Newspaper article The Florida Times Union

A Few Bills to Keep Eye on This Year

Newspaper article The Florida Times Union

A Few Bills to Keep Eye on This Year

Article excerpt

Byline: Lawrence Dennis, Times-Union boating editor

The Florida Legislature began its 2002 session Jan. 22. While there are no bills in sight that would have major immediate effects on boaters, there are some that if enacted could vastly change the outlook for boating in the state over the long term.

Earlier proposals to increase registration revenues by registering all vessels have apparently been dropped, as has a bill creating a boating specialty auto tag. But other measures, all controversial to some degree, survive.

-- The ones with the greatest long-term effects could be legislation sponsored by Sen. Bill Posey (R-Rockledge) and Rep. Lindsey Harrington (R-Punta Gorda) restricting the latitude of the Florida Fish and Wildlife Conservation Commission and other state agencies in establishing manatee-protection zones and lowering boat speeds.

-- Others filed by Sen. Ken Pruitt (R-Port St. Lucie) and Rep. Dennis Baxley (R-Ocala) would remove the current cap on mandatory safety education and expand the present requirement that every operator of a powerboat of 10 hp or greater in Florida born after October 1980, pass a state-approved safe-boating course and carry a state-issued ID card.

-- A bill introduced by Sen. Jim King (R-Jacksonville) would redirect monies collected by the state in fuel taxes at marinas from the Department of Transportation for use in road building to the FWC for -- among other things -- public boating-improvement projects such as ramps, docks and marinas.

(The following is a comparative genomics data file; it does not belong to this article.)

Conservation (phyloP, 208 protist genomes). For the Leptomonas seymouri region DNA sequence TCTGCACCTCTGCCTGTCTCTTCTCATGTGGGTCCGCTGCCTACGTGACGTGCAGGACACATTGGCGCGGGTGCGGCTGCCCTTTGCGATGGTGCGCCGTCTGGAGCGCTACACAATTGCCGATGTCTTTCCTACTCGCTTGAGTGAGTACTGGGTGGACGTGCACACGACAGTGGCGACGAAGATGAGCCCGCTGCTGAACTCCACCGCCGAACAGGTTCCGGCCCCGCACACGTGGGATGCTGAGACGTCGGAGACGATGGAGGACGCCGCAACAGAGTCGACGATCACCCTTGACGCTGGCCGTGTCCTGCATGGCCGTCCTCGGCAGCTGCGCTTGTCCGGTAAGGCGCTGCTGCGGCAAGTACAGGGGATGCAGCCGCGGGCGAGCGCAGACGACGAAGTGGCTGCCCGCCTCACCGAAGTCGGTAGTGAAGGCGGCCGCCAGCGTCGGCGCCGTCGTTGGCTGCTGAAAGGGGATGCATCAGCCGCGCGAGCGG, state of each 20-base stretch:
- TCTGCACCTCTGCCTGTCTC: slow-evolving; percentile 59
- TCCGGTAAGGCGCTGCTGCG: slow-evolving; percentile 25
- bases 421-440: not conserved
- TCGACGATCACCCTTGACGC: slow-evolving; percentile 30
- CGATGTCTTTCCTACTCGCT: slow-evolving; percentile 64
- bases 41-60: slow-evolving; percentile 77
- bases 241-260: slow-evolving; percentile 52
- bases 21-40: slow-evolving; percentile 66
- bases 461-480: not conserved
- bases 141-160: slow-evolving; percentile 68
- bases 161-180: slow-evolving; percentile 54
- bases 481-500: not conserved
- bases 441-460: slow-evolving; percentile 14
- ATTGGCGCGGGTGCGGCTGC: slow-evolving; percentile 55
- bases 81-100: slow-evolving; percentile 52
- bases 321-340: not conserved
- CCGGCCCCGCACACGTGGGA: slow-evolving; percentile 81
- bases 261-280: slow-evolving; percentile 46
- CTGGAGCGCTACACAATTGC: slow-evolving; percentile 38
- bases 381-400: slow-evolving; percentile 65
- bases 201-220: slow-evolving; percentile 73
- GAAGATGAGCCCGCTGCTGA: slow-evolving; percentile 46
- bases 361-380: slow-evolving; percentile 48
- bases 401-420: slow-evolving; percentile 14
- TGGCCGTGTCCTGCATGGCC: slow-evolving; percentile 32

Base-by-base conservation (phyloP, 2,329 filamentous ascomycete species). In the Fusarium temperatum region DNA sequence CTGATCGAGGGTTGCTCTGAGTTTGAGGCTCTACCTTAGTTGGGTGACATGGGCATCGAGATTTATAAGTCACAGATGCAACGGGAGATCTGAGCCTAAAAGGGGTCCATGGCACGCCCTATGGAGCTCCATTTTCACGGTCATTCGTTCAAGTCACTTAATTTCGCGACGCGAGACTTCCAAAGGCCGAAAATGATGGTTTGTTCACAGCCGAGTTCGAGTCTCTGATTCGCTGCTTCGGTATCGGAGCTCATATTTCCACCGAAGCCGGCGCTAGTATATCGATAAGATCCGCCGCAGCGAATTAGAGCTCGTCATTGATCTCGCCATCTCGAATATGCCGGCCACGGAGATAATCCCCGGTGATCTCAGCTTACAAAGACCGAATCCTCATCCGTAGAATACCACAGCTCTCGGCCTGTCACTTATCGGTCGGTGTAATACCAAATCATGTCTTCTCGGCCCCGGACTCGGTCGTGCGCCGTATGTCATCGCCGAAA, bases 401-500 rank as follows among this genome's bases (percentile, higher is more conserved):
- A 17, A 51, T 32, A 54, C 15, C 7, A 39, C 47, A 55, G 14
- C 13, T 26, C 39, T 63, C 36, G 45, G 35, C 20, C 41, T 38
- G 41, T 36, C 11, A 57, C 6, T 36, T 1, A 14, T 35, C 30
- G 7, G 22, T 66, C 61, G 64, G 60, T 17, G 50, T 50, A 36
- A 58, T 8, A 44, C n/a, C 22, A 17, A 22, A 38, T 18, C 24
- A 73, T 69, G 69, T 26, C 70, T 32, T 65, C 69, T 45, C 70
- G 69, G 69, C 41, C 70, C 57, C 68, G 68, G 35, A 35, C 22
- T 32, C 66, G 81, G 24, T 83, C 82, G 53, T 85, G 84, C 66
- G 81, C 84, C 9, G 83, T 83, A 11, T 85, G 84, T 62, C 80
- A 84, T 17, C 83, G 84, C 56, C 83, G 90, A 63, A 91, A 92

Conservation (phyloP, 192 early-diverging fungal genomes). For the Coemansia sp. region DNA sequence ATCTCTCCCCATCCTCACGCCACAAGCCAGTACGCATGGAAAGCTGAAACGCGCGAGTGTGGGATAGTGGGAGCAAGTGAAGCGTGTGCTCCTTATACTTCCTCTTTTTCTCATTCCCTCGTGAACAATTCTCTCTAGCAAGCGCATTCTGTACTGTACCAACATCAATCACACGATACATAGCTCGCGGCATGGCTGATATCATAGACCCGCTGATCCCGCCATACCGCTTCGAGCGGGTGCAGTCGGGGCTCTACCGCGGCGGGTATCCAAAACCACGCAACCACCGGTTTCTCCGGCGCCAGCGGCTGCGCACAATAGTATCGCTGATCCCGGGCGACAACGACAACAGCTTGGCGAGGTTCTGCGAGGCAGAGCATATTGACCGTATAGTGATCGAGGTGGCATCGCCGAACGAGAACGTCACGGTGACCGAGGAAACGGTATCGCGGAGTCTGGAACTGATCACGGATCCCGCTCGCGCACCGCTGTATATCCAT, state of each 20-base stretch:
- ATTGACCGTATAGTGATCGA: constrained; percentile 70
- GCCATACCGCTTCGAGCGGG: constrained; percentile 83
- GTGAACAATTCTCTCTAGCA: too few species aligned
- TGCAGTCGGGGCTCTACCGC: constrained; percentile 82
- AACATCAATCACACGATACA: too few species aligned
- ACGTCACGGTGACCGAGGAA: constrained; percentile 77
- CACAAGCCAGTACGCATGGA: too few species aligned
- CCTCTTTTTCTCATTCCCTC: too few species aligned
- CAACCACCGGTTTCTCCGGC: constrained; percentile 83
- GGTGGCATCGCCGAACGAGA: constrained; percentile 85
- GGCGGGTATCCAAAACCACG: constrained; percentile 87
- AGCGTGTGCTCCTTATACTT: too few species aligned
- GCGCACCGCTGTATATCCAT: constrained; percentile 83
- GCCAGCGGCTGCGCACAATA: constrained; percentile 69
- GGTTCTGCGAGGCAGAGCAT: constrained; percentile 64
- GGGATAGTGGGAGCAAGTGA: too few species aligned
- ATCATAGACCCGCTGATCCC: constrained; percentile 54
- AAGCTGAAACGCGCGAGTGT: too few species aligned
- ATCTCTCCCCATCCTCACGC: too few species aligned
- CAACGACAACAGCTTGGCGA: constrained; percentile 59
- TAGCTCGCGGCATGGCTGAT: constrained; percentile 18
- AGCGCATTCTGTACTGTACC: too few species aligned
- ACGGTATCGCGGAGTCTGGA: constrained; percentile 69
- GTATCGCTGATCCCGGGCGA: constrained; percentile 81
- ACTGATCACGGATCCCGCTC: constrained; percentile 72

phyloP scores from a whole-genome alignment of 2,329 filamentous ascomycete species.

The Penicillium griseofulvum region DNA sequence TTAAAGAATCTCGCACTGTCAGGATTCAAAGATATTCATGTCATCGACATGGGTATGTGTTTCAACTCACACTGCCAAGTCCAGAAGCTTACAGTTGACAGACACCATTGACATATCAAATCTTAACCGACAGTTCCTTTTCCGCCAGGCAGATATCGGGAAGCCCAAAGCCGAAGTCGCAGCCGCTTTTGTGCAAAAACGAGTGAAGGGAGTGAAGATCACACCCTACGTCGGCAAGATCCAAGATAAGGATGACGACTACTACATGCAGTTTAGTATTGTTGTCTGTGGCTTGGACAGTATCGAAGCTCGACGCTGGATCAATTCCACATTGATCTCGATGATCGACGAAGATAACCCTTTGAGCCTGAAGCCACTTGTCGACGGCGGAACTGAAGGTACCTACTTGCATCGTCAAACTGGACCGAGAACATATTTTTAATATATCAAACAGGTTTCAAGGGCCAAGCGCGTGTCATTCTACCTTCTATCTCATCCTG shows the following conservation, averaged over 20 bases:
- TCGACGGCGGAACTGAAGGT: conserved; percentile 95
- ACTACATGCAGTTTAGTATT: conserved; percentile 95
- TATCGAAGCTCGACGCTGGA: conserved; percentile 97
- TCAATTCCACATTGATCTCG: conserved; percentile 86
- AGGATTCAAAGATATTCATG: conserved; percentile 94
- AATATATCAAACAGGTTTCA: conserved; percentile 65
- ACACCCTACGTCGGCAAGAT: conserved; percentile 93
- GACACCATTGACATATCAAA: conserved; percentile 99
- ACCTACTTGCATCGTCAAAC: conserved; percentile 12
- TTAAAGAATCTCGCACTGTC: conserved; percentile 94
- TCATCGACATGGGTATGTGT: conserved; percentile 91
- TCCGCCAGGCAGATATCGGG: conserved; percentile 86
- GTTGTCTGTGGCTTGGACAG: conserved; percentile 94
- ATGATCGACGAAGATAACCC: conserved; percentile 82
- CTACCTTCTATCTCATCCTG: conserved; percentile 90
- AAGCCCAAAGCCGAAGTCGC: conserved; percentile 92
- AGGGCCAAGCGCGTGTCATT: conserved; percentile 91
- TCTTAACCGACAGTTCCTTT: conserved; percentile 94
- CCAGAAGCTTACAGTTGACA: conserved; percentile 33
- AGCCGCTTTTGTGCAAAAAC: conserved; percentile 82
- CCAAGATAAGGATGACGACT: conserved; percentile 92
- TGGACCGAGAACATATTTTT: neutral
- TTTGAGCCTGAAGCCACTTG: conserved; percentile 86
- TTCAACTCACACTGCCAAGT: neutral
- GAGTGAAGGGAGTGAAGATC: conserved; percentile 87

The manatee proposals, which are still being hotly debated and are far from their final forms, would basically require the FWC and other state agencies to use scientific evidence and broaden its input-base before mandating speed zones to protect the animals.

Theoretically, the agencies already must do that, but boating, industry and developers groups contend the state arbitrarily restricts boating under

pressure from environmental groups.

The bills would by force of law require state agencies to not only "do their homework," but to accept input from and consult with citizens' groups in communities in which restrictions are being considered. …

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